Deepwater Wind VS. Cape Wind: The Power of Wind Company Branding

deepwater wind vs cape wind: the power of wind company branding

Cape Wind has been stalled for years and recently lost its contracts with utilities, a potential end to their dream of being (as their site currently claims) “America’s first offshore wind farm.” Deepwater Wind, however, recently got a green light on a major financing deal and will begin construction in 2015. Deepwater will in fact be America’s first offshore wind farm.

Why was one wind company brand successful while the other may fail? While many factors were at play, it’s clear to me that the power of wind company branding played a significant role. Full disclosure: my company created the brand for Deepwater Wind. I point this out not to boast, but to share with you some insights gleaned from the brand’s development that can help other companies be successful, whether they be in clean energy, automotive, or dog food.

First, take a look at the names and logos of each company. The Cape Wind name includes “Cape.” What does that name evoke? Sunny days at the beach. Relaxing by the water. Beautiful scenery. Now add “Wind” to “Cape.” Just the juxtaposition of the two implies the intrusion of wind turbines into our mental image of the Cape. The Cape Wind logo rubs beach sand into the wound by including a graphic of a big wind turbine. The project itself, which has been planned for Nantucket sound, hit a firewall of protest from day one, which continued for over a decade. Lawsuit after lawsuit, delay after delay. Why? The name and logo and the project had one thing in common: visibility. The turbines would be highly visible, and most people – rightly or wrongly – don’t find the turbines to be an appealing addition to the skyline.

Now look at the Deepwater Wind name and logo. The name “Deepwater” came about because the company had a technology that allowed them to erect turbines farther from shore, in deep water, where they would be less visible. “Deepwater” does not conjure images of a national treasure. It conveys a sense of, well, deep water. Places farther from shore. When you site a turbine in deep water farther off the coast, they tend to be in places with the wind is stronger, allowing for greater energy to be gathered efficiently and at lower cost. And most importantly, they’re less visible from shore. Note that there is no wind turbine in the Deepwater Wind logo. The word “wind” says enough, without emphasizing the one thing most people don’t like about wind energy – the big turbines. Note also the logo is in various shades of blue, a color that instills a sense of financial solidity and trust. In addition, the font we used is bold, conveying power. The upturned lines above the word “wind” convey a range of positive associations, such as waves cresting, and the rush of wind across the deep ocean waters. Everything about the Deepwater Wind name and logo mark makes you feel good about them. This is no accident. It’s by design.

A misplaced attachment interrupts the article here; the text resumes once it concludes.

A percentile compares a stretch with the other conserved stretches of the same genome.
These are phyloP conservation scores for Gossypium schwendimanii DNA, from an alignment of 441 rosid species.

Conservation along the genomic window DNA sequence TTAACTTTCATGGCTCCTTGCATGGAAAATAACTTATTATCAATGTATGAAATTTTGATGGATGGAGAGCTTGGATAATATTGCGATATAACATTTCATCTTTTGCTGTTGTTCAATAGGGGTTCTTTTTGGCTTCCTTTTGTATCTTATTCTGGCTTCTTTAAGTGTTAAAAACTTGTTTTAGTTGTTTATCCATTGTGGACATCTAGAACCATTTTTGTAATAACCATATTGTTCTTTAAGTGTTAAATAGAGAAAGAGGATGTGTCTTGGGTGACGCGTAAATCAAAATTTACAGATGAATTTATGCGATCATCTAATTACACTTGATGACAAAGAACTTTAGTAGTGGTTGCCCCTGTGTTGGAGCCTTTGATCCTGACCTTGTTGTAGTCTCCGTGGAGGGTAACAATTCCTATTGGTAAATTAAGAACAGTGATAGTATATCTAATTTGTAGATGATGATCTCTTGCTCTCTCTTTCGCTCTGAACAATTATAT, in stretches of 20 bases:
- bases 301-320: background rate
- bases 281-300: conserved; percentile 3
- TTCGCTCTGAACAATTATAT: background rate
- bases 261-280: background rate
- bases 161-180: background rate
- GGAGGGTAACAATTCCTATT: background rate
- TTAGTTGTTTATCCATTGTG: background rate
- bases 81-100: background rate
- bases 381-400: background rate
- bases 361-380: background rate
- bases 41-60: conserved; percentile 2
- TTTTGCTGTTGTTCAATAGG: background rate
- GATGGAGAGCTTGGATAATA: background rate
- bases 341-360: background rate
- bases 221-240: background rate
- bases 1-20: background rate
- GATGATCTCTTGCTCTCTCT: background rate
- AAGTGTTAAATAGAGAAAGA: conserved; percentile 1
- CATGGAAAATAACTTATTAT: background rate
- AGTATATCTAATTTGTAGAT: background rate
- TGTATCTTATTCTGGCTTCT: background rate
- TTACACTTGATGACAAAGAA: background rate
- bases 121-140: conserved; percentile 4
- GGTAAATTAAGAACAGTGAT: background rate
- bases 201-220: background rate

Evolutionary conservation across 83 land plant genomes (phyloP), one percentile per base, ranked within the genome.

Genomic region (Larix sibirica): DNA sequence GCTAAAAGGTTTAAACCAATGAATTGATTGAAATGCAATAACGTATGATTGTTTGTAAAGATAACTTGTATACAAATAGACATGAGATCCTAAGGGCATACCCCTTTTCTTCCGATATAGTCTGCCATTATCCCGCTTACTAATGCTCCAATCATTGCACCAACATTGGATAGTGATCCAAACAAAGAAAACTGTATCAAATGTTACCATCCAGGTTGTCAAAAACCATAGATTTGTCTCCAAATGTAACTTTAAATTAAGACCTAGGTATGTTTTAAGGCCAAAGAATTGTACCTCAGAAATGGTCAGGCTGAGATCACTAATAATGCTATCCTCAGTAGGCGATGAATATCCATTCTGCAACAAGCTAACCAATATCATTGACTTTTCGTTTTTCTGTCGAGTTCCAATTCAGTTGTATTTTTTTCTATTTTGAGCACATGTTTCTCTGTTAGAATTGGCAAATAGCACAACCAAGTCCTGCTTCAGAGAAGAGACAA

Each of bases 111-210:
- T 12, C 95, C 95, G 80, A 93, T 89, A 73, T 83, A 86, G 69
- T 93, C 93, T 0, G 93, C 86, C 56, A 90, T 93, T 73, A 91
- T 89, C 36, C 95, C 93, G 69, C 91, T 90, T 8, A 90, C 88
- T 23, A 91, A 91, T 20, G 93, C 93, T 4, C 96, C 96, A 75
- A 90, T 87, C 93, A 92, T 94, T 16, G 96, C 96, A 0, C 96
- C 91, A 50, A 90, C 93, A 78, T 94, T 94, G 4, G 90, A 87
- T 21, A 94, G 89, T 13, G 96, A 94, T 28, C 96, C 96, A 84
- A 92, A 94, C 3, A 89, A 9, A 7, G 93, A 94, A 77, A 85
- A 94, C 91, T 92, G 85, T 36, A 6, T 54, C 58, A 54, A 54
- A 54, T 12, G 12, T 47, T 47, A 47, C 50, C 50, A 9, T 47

Customers will only say “yes” to your company if they like you. To make this happen, your brand has to be engineered with as much thought and care as your technology. And the essential value of the brand has to run like an electric current through your whole company and culture. A great brand isn’t a label, it’s a true and compelling representation of what your company believes and values right down to your core.

To be clear, Deepwater Wind is a success many years in the making; they did a lot of things right, and their brand was only one of the things that played a role in their success. But what’s significant is that it was one of the first things they did right. They were able to build on this solid foundation to tell their story to the world and become a trailblazer in American clean energy.

If you’re interested in more information about wind company branding, check out our Branding & Marketing for Renewable Energy Companies eBook.